I know her best for her avant-garde work in different contexts. I’ve written about her improv work with Jonathan Segel as Chaos Butterfly. And she’s been the vocalist on countless CDs we received at KZSU — especially one favorite of ours, “The Most Unwanted Song,” created scientifically (and tongue-in-cheek) to appeal to as few people as possible. Naturally, it’s 1,000 times better than “The Most Wanted Song.” Emerson does opera rap about country lifestyles (combining the three most hated types of music), and kids sing about holidays. The best part is when they start running out of the usual “song” holidays and start doing Arbor Day and Ramadan.


Emerson’s setup consisted of her voice, tuned wine glasses, and an iPhone to trigger samples. Using an echo delay on the mic, she clinked the wine glasses, hit them softly with a mallet, or rubbed the rims, creating ghostly sound effects.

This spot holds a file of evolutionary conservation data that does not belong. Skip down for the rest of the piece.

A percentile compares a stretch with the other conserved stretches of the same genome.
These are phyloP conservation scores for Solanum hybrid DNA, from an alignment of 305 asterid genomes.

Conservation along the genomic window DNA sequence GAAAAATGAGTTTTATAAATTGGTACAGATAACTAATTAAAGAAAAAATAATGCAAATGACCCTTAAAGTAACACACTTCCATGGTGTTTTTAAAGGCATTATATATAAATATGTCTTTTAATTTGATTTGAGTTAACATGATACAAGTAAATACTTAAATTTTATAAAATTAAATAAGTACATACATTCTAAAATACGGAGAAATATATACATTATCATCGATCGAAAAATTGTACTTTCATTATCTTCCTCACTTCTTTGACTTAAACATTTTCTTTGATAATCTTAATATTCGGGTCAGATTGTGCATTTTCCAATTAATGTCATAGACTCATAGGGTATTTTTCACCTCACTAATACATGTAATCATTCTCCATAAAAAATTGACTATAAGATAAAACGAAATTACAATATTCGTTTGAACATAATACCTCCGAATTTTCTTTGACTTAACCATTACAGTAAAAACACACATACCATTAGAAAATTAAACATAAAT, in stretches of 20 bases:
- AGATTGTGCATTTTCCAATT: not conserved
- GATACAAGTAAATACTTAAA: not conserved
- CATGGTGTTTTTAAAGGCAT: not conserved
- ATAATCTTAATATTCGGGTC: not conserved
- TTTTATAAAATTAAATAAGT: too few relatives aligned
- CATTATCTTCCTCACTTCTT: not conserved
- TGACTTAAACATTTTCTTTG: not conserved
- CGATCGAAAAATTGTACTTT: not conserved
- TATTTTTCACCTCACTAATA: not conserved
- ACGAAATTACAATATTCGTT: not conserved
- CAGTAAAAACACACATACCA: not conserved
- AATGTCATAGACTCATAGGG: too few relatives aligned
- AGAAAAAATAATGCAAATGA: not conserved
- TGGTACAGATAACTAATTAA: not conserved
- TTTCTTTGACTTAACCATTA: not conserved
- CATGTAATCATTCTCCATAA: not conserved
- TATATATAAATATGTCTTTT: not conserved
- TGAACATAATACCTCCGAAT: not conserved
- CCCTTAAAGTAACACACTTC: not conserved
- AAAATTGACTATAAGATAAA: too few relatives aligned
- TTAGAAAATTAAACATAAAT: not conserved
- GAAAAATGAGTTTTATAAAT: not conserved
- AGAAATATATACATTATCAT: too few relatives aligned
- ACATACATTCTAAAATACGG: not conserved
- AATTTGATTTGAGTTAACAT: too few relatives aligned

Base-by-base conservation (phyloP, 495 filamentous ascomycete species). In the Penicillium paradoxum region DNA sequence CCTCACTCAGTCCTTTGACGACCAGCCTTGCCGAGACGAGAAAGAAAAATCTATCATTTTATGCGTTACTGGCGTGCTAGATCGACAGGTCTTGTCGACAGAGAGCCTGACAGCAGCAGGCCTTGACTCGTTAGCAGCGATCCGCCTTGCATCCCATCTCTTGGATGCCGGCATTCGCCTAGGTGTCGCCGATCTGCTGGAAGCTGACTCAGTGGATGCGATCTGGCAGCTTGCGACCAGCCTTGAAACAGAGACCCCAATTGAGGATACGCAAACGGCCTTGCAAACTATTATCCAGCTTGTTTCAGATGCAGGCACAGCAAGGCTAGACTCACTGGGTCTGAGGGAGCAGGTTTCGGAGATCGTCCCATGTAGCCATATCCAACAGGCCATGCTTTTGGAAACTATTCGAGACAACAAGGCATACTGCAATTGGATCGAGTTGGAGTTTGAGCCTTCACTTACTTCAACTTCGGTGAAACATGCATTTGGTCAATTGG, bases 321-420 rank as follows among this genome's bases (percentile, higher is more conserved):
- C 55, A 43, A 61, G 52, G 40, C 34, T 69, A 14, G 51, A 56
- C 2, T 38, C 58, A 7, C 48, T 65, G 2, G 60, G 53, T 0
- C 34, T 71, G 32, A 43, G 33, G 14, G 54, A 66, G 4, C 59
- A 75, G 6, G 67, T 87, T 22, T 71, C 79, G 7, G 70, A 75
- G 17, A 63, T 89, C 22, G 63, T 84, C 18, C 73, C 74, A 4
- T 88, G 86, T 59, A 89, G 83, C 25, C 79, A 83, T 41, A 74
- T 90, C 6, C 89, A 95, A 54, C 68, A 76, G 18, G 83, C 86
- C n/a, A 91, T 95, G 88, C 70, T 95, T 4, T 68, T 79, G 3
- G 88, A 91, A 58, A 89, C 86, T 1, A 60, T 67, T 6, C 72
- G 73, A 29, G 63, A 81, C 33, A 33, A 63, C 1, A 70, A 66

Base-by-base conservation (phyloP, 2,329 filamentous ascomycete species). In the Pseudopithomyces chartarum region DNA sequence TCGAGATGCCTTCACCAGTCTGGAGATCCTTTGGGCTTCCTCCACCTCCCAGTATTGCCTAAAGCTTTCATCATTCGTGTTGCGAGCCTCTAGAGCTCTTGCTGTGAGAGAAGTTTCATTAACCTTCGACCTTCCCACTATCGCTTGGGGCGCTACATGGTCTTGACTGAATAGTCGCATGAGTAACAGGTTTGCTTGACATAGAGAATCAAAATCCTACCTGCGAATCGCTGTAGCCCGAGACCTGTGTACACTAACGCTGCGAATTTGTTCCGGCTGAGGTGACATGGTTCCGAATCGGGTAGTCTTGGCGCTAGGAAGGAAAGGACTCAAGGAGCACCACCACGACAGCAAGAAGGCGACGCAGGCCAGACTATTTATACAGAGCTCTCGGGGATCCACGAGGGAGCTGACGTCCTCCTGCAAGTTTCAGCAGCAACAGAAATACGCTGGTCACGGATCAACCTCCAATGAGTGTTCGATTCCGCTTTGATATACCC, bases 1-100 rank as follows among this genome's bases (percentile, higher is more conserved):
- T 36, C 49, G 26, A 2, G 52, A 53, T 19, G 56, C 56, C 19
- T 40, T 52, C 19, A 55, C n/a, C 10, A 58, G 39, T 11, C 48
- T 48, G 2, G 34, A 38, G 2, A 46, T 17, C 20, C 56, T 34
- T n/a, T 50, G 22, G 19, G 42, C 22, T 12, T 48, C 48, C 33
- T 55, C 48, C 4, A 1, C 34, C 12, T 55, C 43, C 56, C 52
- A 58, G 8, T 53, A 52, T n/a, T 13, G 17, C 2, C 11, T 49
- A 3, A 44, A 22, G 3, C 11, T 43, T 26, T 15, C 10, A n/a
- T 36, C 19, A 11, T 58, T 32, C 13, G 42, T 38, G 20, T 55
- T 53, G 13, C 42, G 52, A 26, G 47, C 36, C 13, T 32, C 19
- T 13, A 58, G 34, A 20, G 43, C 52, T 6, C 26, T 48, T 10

Her singing was mostly in long tones, with a stillness to the music, as if the songs were meant to be images themselves, built from pitch and timbre. The bee video behind her unfolded slowly, starting off with images of kids running through fields under an achingly blue sky, but spending most of its time on the bees themselves in the hive, buzzing around their cells, tending to larvae, doing the things bees do.

The songs carried a reverence for the bees’ endless toil. One song was about the new queen arriving, the old queen stepping down. Another was about the dance bees do to direct their cohorts to a source of pollen. Emerson also lifted some text from an old educational movie about bees that describes the drone, which “doesn’t do anything.” That made for a nice refrain on one song.

I don’t think Emerson actually used the sound of bees, but she did vocalize some “Zzzz”s for one song.

Emerson’s next Bay Area appearance appears to be July 21, when she’ll be the guest vocalist with Tri-Cornered Tent Show as part of the Outsound New Music Summit.